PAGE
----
Saturday, June 25, 2011
I'm old school when it comes to the Buffalo Bills uniforms. I've long advocated a return to the 1960s uni's with the royal blue jerseys and the classic red, grazing buffalo on the white helmet.
But I must admit, at first glance, I like the new Bills threads, even with the return of the charging buffalo. There is a retro feel, especially with the return to the white helmets, and the color scheme of the jerseys and pants.
They're a marked improvement over the uniform changes Tom Donahoe instituted back in 2002. Maybe the Bills can hold a ceremony where they burn a jersey from that era. It would be a symbolic gesture to divorce themselves from the worst stretch in franchise history.
Kudos to CEO Russ Brandon and the Bills front office for having members of the military model the uniforms last night at the Ralph. Classy move.
The announcement that the Jets will not be staging their training camp at Cortland State this summer doesn't bode well for the Bills coming back to St. John Fisher late next month. The lockout is forcing NFL teams to stage their camps at home, and I fear that the Bills will be making a similar announcement if a new labor agreement isn't ironed out by the Fourth of July.
Jim Boeheim has come up with another creative way to raise money for his charitable foundation. This August, he's staging a three-day fantasy camp for adults 35-and-older in which participants will get to play with and be coached by SU basketball legends, including Pearl Washington, Roosevelt Bouie, Billy Owens and John Wallace. The price is steep ($5,500 per camper), but it sounds like a cool experience for those who really, really bleed orange. Thirty of the 35 openings have been filled. For more information, you can check out Boeheim's website.
Now, to make the camp even more realistic, I think Coach Jim should have a sportswriter on hand to grill the campers after practices and games. For the right price, I would be happy to play the role.
Looking forward to seeing the inaugural class of the Section V Baseball Hall of Fame honored before tomorrow's Red Wings game at Frontier Field. It's a very impressive group of inductees, featuring a number of Rochester-area ballplayers who went on to enjoy big-league success.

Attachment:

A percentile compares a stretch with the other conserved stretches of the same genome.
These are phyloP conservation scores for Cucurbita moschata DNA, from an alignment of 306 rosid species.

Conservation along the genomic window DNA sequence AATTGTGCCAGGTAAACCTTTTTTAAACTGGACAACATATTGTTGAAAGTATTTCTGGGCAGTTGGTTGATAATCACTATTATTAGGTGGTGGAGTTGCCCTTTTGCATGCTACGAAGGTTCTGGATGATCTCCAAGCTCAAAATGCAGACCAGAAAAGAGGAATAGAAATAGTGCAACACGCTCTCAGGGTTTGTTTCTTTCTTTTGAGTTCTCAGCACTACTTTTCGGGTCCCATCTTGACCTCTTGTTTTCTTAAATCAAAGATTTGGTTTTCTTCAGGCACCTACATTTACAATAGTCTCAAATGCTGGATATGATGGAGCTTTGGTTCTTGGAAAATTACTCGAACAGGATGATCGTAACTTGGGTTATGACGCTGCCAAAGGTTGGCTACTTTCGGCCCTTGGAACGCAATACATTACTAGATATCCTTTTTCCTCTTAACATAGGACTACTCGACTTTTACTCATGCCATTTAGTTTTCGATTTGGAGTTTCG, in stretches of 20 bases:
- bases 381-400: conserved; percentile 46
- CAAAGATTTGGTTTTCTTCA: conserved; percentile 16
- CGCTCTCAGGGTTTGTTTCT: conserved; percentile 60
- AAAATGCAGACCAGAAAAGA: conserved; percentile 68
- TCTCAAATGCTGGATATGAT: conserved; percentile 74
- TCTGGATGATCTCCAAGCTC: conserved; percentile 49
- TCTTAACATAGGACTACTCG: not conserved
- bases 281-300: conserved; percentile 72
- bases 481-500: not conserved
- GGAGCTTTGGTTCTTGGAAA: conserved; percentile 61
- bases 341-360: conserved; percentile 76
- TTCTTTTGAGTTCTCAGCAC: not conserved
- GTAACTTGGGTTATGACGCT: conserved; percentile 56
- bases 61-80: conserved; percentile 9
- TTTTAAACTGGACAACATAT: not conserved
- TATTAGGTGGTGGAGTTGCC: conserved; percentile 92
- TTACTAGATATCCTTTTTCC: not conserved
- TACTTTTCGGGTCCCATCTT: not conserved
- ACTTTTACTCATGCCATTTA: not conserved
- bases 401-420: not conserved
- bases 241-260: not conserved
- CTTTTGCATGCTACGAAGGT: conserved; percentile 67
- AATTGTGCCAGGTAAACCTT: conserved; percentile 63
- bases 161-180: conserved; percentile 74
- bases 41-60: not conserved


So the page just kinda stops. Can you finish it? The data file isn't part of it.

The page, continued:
Among them are George "Twinkle Toes" Selkirk, who had the uneviable task of playing right field for the Yankees immediately after they got rid of a guy by the name of Babe Ruth. Selkirk wound up having a nice major-league career, but the bleacher creatures in the Bronx were brutal toward him.
Another one of tomorrow's honorees will be Johnny Antonelli, the former Jefferson High ace pitcher who won 125 games in the majors and was a five-time All-Star and a World Series champion. He's also one of the nicest and most humble men you'll ever meet.
Johnny and I have sat down for several interview sessions. We're collaborating on his autobiography, which will be published by RIT Press next spring. He has some fabulous stories of playing for the New York Giants in the 1950s, when the Big Apple featured three big-league clubs and was the capital of baseball.
It's a marvelous day for western New York hockey fans, now that the Buffalo Sabres and Rochester Americans have reconciled after a three-year separation. I think it's great that Sabres owner Terry Pegula purchased the Amerks, but let's also give credit to the man he bought the team from - Curt Styres. Styres inherited a minor-league hockey franchise heavily in debt, and lost millions of dollars attempting to revive it. Without his efforts, the team very well might have left town.
Ah, just one more thing. I was saddenned to hear of Peter Falk's death yesterday. His portrayal of Lt. Columbo, the dis-jointed, cigar-chomping detective in the rumpled trench coat was one of my all-time favorite television characters.
Falk earned his master's degree from Syracuse University in 1953 and applied to work for the CIA, but was rejected. The CIA's loss was our gain, as Falk embarked on a successful acting career that saw him earn two Oscar nominations before his immensely popular 1970s tv series.
Falk lost his eye to cancer at age 3 and early in his acting career a producer told him he would never make it because of his glass eye. Fortunately, Falk didn't listen to that negative nabob.
Falk reveled in telling the story of disputing an umpire's call during a Little League Baseball game as an 11-year-old. At one point, Falk became so infuriated that he actually removed his glass eye and said to the arbiter, "Here, maybe you can use this."